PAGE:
1

Your pygobject is too old. gi.repository used to be provided by PyGI. It was merged into pygobject, but not until 2.21.4, so you either need to update pygobject or install PyGI (probably the former)


1

This question really belongs back on raspberrypi.stackexchange.com because it's a Raspberry Pi-specific issue: the kernel framebuffer driver for the Raspberry Pi does not support the function that X uses to put the monitor to sleep: https://github.com/raspberrypi/linux/issues/487 Until this issue is fixed, it won't be possible for X to put the monitor to ...


1

Dispelling wrong paths First, virtually all modern displays support sleep modes. Also, xset dpms force off (or other ways to tell the X server) is the correct way (under X) to turn off monitors. I've used that for years without a hitch. Second, the mention DPMS is Disabled only comes from your xset -dpms. As soon as you issue xset dpms force off or other ...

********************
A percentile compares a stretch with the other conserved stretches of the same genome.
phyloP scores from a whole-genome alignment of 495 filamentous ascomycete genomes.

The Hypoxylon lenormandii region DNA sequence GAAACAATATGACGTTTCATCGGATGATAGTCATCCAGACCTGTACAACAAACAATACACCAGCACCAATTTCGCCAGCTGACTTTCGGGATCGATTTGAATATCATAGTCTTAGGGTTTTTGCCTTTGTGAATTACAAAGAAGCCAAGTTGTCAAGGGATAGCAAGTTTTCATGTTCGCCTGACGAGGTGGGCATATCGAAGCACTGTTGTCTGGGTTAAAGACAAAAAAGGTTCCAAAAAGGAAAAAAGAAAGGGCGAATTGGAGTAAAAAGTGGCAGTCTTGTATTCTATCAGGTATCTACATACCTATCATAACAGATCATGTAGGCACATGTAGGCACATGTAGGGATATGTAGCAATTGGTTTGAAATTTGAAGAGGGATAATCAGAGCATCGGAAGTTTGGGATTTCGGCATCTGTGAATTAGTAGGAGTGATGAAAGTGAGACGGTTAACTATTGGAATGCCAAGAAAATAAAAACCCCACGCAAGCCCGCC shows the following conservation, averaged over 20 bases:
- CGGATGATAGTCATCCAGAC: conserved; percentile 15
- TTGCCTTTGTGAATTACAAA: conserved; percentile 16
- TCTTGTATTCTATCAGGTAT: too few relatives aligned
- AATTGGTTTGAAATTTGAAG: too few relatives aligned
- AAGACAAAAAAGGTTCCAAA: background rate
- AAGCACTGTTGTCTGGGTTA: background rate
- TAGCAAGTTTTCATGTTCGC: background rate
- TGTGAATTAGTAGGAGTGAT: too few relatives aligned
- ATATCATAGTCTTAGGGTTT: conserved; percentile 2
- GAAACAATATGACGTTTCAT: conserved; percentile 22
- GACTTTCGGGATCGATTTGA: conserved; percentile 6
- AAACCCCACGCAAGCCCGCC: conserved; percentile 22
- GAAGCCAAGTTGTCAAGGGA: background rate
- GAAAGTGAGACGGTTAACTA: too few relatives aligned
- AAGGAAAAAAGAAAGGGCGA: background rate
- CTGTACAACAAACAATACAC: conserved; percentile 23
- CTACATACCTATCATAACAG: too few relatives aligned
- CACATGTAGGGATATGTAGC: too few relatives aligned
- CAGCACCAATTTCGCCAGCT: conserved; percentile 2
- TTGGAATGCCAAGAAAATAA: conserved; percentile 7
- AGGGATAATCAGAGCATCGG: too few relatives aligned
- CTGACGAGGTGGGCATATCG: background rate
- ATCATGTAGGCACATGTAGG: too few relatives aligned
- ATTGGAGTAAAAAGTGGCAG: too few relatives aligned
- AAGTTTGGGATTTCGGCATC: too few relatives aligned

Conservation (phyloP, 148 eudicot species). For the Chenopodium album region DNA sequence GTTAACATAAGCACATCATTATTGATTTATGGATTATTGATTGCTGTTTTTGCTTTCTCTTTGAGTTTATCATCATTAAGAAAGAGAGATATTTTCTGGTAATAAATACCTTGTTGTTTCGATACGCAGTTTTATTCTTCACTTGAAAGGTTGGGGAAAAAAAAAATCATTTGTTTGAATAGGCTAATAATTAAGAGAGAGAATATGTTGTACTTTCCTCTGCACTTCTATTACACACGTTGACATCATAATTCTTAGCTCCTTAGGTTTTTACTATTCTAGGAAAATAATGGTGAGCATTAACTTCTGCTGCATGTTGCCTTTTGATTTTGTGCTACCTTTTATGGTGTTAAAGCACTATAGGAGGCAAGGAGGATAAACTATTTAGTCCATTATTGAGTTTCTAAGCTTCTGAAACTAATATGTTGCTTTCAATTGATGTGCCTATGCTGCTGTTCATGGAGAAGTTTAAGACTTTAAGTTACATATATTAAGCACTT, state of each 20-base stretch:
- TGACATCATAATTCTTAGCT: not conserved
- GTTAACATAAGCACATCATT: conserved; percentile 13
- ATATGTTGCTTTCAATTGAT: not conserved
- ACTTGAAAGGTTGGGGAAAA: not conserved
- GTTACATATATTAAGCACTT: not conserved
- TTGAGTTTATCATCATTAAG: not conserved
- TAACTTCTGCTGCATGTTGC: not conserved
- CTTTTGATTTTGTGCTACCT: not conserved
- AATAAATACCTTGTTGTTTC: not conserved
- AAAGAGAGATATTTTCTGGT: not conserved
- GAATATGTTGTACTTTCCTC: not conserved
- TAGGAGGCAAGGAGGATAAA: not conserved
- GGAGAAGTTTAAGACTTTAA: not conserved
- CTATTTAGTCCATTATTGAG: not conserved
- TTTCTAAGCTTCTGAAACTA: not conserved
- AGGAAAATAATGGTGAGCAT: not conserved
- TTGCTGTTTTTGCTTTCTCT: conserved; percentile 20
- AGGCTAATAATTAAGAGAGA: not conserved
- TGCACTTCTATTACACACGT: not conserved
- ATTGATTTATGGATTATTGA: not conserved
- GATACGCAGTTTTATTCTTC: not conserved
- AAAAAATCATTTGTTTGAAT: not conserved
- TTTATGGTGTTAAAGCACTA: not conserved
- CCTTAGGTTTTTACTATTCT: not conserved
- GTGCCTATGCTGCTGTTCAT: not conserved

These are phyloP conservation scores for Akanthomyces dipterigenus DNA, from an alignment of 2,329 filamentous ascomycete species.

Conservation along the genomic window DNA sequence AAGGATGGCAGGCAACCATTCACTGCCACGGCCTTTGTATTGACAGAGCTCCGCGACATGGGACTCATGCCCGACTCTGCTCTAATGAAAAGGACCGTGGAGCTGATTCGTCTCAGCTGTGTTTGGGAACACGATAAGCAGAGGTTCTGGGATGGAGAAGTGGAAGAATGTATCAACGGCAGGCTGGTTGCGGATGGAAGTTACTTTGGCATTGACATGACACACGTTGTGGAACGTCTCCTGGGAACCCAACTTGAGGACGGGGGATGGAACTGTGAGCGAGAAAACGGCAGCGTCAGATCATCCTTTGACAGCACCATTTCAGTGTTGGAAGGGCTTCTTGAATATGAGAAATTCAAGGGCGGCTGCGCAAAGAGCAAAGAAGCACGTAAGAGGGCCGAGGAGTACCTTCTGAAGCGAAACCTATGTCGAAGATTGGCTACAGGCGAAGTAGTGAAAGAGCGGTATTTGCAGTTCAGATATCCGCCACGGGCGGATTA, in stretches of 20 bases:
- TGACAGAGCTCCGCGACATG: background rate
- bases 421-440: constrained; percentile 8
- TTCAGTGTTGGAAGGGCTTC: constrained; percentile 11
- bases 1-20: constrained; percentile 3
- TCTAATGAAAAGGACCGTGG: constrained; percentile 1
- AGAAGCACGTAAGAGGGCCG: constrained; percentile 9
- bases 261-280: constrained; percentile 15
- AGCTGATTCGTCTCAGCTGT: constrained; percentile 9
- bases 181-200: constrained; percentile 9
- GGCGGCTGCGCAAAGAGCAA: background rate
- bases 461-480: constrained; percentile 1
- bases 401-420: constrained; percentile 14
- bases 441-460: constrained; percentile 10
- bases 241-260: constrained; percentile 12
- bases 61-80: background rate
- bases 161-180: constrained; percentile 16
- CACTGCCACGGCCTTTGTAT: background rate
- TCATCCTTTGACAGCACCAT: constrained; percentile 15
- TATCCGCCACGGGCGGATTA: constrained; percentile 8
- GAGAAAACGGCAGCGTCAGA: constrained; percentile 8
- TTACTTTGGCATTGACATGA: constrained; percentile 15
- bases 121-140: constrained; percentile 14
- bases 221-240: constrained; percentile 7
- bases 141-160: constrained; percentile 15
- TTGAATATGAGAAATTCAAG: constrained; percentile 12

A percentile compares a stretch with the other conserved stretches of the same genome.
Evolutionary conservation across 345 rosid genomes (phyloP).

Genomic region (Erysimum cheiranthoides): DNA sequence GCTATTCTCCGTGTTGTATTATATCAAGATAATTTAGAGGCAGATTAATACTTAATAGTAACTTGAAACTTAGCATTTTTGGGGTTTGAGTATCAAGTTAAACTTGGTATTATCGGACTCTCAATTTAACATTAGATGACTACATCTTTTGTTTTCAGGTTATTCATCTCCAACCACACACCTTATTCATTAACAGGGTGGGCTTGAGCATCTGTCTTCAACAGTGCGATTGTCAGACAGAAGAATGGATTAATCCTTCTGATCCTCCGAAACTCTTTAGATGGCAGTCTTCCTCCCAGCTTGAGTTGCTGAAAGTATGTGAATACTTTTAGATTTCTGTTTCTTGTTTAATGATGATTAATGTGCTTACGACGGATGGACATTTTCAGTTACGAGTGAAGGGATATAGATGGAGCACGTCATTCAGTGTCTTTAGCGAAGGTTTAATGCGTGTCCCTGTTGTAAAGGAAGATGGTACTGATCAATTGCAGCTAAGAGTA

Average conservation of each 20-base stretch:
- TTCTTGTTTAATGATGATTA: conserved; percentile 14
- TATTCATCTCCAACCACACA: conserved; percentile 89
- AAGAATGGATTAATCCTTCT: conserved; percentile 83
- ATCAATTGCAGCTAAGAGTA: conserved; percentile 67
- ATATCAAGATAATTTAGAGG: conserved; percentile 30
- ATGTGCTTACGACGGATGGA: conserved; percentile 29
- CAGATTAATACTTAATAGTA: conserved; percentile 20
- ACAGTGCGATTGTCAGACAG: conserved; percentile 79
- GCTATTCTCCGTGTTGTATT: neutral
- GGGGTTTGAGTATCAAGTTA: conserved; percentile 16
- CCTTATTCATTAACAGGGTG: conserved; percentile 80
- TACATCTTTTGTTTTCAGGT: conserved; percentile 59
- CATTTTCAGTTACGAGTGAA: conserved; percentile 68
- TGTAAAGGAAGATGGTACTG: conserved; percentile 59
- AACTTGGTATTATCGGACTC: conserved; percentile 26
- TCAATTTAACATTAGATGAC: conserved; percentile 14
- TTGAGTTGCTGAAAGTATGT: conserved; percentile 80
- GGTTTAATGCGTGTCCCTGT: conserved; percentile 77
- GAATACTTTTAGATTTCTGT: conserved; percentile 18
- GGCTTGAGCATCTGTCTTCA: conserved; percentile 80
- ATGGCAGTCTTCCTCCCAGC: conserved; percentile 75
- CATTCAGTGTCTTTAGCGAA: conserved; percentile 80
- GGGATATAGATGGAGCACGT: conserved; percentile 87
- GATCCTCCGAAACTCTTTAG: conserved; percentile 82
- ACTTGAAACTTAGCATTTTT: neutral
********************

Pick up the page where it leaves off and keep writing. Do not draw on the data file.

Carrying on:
1

Your screen lock time is longer than your low-power time, hence your system doesn't technically lock until after it's gone into low-power mode. However, since your system is in low-power mode it can't lock but instead locks at the earliest possible time, which would be once it has been woken back up.